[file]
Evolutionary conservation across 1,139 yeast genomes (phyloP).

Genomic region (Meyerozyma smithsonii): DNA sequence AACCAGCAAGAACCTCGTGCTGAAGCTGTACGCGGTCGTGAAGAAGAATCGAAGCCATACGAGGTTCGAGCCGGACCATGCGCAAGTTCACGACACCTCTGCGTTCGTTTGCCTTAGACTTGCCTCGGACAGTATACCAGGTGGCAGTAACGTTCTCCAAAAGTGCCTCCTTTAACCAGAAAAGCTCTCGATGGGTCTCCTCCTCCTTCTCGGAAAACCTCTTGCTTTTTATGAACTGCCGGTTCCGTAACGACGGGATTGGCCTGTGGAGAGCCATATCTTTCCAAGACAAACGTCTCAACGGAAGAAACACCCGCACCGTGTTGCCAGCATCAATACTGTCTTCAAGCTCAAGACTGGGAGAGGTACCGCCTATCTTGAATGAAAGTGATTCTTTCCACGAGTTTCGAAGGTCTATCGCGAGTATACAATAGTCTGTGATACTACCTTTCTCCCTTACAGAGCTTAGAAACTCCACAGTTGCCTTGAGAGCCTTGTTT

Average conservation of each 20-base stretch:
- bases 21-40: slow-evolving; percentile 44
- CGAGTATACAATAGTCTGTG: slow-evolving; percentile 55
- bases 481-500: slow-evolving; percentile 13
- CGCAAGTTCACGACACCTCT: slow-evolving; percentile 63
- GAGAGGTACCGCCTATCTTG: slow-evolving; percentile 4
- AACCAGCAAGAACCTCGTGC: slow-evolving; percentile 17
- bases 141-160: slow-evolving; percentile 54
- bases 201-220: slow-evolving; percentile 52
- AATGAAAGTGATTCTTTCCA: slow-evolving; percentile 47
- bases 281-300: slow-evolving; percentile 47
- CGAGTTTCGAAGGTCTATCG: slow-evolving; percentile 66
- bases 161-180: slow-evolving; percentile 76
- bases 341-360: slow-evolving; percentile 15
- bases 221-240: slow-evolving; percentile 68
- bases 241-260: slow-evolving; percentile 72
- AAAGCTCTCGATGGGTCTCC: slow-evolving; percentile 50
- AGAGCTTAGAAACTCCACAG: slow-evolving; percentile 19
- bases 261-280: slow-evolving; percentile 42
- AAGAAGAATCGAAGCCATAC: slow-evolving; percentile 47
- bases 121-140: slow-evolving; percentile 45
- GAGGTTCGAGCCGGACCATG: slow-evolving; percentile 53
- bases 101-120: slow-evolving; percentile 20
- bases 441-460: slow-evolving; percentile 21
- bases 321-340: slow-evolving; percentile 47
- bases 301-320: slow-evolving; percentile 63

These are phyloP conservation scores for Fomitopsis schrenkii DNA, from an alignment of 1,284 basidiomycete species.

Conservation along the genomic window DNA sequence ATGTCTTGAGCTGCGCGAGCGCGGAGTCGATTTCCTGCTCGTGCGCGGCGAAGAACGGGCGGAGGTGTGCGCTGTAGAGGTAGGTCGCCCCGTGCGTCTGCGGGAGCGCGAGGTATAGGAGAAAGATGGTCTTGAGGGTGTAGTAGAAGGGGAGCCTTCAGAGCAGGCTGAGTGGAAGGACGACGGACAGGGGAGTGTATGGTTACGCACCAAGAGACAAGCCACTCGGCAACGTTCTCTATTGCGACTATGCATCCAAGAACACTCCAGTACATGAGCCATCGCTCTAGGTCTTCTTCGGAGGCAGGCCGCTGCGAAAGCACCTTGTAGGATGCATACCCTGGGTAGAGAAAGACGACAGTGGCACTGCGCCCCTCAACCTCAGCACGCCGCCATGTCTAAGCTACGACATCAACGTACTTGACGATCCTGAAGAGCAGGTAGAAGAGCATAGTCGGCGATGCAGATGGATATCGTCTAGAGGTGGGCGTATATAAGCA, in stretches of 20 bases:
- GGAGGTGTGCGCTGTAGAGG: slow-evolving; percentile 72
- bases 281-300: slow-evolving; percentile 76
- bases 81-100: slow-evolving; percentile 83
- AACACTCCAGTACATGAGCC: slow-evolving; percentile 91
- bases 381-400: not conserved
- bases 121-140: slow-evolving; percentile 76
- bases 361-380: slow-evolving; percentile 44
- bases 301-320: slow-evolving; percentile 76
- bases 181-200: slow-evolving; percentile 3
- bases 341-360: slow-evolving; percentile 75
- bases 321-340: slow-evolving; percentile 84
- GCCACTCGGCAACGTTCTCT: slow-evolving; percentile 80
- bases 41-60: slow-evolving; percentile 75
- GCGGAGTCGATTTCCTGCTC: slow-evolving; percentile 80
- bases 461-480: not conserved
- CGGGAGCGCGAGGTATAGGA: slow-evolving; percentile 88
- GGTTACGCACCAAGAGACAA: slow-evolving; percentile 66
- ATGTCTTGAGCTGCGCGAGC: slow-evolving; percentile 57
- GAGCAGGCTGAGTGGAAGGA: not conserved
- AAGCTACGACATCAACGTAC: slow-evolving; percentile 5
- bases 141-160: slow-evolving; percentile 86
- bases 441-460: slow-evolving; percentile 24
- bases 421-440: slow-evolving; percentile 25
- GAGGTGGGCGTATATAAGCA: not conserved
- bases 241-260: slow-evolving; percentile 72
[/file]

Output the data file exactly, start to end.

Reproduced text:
Evolutionary conservation across 1,139 yeast genomes (phyloP).

Genomic region (Meyerozyma smithsonii): DNA sequence AACCAGCAAGAACCTCGTGCTGAAGCTGTACGCGGTCGTGAAGAAGAATCGAAGCCATACGAGGTTCGAGCCGGACCATGCGCAAGTTCACGACACCTCTGCGTTCGTTTGCCTTAGACTTGCCTCGGACAGTATACCAGGTGGCAGTAACGTTCTCCAAAAGTGCCTCCTTTAACCAGAAAAGCTCTCGATGGGTCTCCTCCTCCTTCTCGGAAAACCTCTTGCTTTTTATGAACTGCCGGTTCCGTAACGACGGGATTGGCCTGTGGAGAGCCATATCTTTCCAAGACAAACGTCTCAACGGAAGAAACACCCGCACCGTGTTGCCAGCATCAATACTGTCTTCAAGCTCAAGACTGGGAGAGGTACCGCCTATCTTGAATGAAAGTGATTCTTTCCACGAGTTTCGAAGGTCTATCGCGAGTATACAATAGTCTGTGATACTACCTTTCTCCCTTACAGAGCTTAGAAACTCCACAGTTGCCTTGAGAGCCTTGTTT

Average conservation of each 20-base stretch:
- bases 21-40: slow-evolving; percentile 44
- CGAGTATACAATAGTCTGTG: slow-evolving; percentile 55
- bases 481-500: slow-evolving; percentile 13
- CGCAAGTTCACGACACCTCT: slow-evolving; percentile 63
- GAGAGGTACCGCCTATCTTG: slow-evolving; percentile 4
- AACCAGCAAGAACCTCGTGC: slow-evolving; percentile 17
- bases 141-160: slow-evolving; percentile 54
- bases 201-220: slow-evolving; percentile 52
- AATGAAAGTGATTCTTTCCA: slow-evolving; percentile 47
- bases 281-300: slow-evolving; percentile 47
- CGAGTTTCGAAGGTCTATCG: slow-evolving; percentile 66
- bases 161-180: slow-evolving; percentile 76
- bases 341-360: slow-evolving; percentile 15
- bases 221-240: slow-evolving; percentile 68
- bases 241-260: slow-evolving; percentile 72
- AAAGCTCTCGATGGGTCTCC: slow-evolving; percentile 50
- AGAGCTTAGAAACTCCACAG: slow-evolving; percentile 19
- bases 261-280: slow-evolving; percentile 42
- AAGAAGAATCGAAGCCATAC: slow-evolving; percentile 47
- bases 121-140: slow-evolving; percentile 45
- GAGGTTCGAGCCGGACCATG: slow-evolving; percentile 53
- bases 101-120: slow-evolving; percentile 20
- bases 441-460: slow-evolving; percentile 21
- bases 321-340: slow-evolving; percentile 47
- bases 301-320: slow-evolving; percentile 63

These are phyloP conservation scores for Fomitopsis schrenkii DNA, from an alignment of 1,284 basidiomycete species.

Conservation along the genomic window DNA sequence ATGTCTTGAGCTGCGCGAGCGCGGAGTCGATTTCCTGCTCGTGCGCGGCGAAGAACGGGCGGAGGTGTGCGCTGTAGAGGTAGGTCGCCCCGTGCGTCTGCGGGAGCGCGAGGTATAGGAGAAAGATGGTCTTGAGGGTGTAGTAGAAGGGGAGCCTTCAGAGCAGGCTGAGTGGAAGGACGACGGACAGGGGAGTGTATGGTTACGCACCAAGAGACAAGCCACTCGGCAACGTTCTCTATTGCGACTATGCATCCAAGAACACTCCAGTACATGAGCCATCGCTCTAGGTCTTCTTCGGAGGCAGGCCGCTGCGAAAGCACCTTGTAGGATGCATACCCTGGGTAGAGAAAGACGACAGTGGCACTGCGCCCCTCAACCTCAGCACGCCGCCATGTCTAAGCTACGACATCAACGTACTTGACGATCCTGAAGAGCAGGTAGAAGAGCATAGTCGGCGATGCAGATGGATATCGTCTAGAGGTGGGCGTATATAAGCA, in stretches of 20 bases:
- GGAGGTGTGCGCTGTAGAGG: slow-evolving; percentile 72
- bases 281-300: slow-evolving; percentile 76
- bases 81-100: slow-evolving; percentile 83
- AACACTCCAGTACATGAGCC: slow-evolving; percentile 91
- bases 381-400: not conserved
- bases 121-140: slow-evolving; percentile 76
- bases 361-380: slow-evolving; percentile 44
- bases 301-320: slow-evolving; percentile 76
- bases 181-200: slow-evolving; percentile 3
- bases 341-360: slow-evolving; percentile 75
- bases 321-340: slow-evolving; percentile 84
- GCCACTCGGCAACGTTCTCT: slow-evolving; percentile 80
- bases 41-60: slow-evolving; percentile 75
- GCGGAGTCGATTTCCTGCTC: slow-evolving; percentile 80
- bases 461-480: not conserved
- CGGGAGCGCGAGGTATAGGA: slow-evolving; percentile 88
- GGTTACGCACCAAGAGACAA: slow-evolving; percentile 66
- ATGTCTTGAGCTGCGCGAGC: slow-evolving; percentile 57
- GAGCAGGCTGAGTGGAAGGA: not conserved
- AAGCTACGACATCAACGTAC: slow-evolving; percentile 5
- bases 141-160: slow-evolving; percentile 86
- bases 441-460: slow-evolving; percentile 24
- bases 421-440: slow-evolving; percentile 25
- GAGGTGGGCGTATATAAGCA: not conserved
- bases 241-260: slow-evolving; percentile 72